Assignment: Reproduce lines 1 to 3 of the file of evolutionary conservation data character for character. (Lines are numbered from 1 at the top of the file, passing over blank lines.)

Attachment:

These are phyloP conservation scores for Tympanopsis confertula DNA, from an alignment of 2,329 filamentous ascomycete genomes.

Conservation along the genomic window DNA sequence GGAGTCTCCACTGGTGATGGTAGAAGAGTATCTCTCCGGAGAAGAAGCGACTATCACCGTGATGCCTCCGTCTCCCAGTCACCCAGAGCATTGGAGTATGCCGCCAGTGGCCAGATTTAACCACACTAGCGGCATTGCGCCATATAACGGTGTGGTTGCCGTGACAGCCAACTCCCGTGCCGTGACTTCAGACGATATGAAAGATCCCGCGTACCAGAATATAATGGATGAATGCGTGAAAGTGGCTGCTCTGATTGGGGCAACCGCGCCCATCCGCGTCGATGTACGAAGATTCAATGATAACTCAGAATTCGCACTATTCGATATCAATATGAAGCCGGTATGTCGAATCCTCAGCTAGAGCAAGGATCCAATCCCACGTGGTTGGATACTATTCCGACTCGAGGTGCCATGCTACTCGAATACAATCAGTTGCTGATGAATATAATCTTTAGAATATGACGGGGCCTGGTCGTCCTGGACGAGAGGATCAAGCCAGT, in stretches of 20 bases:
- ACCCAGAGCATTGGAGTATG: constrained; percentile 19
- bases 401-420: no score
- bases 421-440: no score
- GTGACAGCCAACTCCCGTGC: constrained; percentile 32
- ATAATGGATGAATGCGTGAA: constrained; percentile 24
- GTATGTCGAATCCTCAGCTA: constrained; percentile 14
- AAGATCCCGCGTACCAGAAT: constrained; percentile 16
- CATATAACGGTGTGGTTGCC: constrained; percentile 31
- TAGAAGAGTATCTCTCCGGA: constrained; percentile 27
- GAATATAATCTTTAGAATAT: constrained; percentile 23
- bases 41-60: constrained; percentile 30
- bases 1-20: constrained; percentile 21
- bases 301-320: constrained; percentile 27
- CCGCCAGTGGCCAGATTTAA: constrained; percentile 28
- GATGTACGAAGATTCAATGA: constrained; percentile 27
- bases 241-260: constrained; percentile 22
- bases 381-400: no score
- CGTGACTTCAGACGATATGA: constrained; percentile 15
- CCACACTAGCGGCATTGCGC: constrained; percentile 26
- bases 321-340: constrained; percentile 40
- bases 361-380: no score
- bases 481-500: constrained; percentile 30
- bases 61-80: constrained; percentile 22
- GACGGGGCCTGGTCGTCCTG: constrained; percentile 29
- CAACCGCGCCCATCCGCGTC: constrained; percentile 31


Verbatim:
These are phyloP conservation scores for Tympanopsis confertula DNA, from an alignment of 2,329 filamentous ascomycete genomes.

Conservation along the genomic window DNA sequence GGAGTCTCCACTGGTGATGGTAGAAGAGTATCTCTCCGGAGAAGAAGCGACTATCACCGTGATGCCTCCGTCTCCCAGTCACCCAGAGCATTGGAGTATGCCGCCAGTGGCCAGATTTAACCACACTAGCGGCATTGCGCCATATAACGGTGTGGTTGCCGTGACAGCCAACTCCCGTGCCGTGACTTCAGACGATATGAAAGATCCCGCGTACCAGAATATAATGGATGAATGCGTGAAAGTGGCTGCTCTGATTGGGGCAACCGCGCCCATCCGCGTCGATGTACGAAGATTCAATGATAACTCAGAATTCGCACTATTCGATATCAATATGAAGCCGGTATGTCGAATCCTCAGCTAGAGCAAGGATCCAATCCCACGTGGTTGGATACTATTCCGACTCGAGGTGCCATGCTACTCGAATACAATCAGTTGCTGATGAATATAATCTTTAGAATATGACGGGGCCTGGTCGTCCTGGACGAGAGGATCAAGCCAGT, in stretches of 20 bases:
- ACCCAGAGCATTGGAGTATG: constrained; percentile 19